JEFFERSON CITY, MO – Attorney Drey Cooley of St. Louis-based law firm Capes, Sokol, Goodman & Sarachan, P.C., presented arguments to the Missouri Supreme Court in the Marriage of: M.S. v. D.S., in which a man sought a divorce from his same-sex spouse, and the St. Louis County Circuit Court dismissed his petition based upon Missouri’s Defense of Marriage (“DOMA”) provisions, which prohibit recognition of same-sex marriages.


With respect for the two marital partners involved in this action, they are not identified and will remain anonymous. They do not have children.


The Missouri Supreme Court heard the appeal of M.S., a man who sued in January for a divorce from the man he lawfully married in Iowa in 2012. Presently, there is no statewide standard for same-sex marriage or divorce in Missouri, resulting in inconsistent treatment of same-sex marriages and divorces across the State.


Cooley suggested to the Court that Supreme Court action is necessary to resolve these inconsistencies, citing lower court cases that have granted same-sex couples the right to get married in St. Louis City, St. Louis County and Jackson County, while same-sex couples have been denied the right to get married in most other counties. Similarly, the lower courts in a few counties have granted same-sex couples divorces, while others have refused.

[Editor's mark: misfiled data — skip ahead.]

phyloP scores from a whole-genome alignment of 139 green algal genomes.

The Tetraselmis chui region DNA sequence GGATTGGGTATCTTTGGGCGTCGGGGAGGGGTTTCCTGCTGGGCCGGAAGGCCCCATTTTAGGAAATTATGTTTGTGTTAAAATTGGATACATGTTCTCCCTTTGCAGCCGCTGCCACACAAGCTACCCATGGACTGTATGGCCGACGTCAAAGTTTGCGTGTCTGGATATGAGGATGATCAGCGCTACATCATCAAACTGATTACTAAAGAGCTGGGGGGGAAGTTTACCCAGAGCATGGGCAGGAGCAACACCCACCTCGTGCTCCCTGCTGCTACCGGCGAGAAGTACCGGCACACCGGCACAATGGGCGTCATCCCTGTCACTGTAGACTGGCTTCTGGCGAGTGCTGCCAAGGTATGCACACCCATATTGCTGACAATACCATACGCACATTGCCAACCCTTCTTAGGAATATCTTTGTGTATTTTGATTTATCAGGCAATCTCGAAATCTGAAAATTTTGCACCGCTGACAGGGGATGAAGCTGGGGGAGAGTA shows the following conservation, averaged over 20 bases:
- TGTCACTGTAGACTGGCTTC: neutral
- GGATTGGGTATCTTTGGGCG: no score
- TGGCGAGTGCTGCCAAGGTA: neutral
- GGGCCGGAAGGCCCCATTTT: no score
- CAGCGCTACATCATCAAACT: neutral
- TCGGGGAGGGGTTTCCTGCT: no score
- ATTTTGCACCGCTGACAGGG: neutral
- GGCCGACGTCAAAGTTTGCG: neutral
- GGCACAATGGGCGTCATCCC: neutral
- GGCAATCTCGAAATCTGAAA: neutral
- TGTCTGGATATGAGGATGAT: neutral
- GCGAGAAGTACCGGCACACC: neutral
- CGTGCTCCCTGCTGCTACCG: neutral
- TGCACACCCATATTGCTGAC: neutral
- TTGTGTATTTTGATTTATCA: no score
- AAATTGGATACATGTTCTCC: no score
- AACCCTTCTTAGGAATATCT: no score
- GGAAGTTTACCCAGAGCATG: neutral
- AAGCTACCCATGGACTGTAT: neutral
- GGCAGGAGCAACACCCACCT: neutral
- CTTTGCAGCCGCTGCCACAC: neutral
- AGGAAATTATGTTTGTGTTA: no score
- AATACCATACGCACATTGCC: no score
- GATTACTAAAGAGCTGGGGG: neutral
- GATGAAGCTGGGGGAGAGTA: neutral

“This has resulted in a great deal of uncertainty and confusion regarding whether or not the marriages and divorces that have been granted will receive full legal recognition,” said Cooley.


“It has been reported in the local media by a ‘spokesperson’ for an organization supporting same-sex marriage that these lower court decisions from two Missouri counties are binding across the state,” Cooley continued. “They are not, and have no precedential value except in those two counties.”


As a result, the status of those Missouri same-sex couples who have already been granted divorces or marriage licenses is in question until the Supreme Court resolves this issue.


Cooley offered to the Court that it could provide access to divorce for same-sex couples without overturning DOMA, although he expressed the hope that the Court would take this opportunity to finally determine whether or not DOMA is to be enforced in Missouri.





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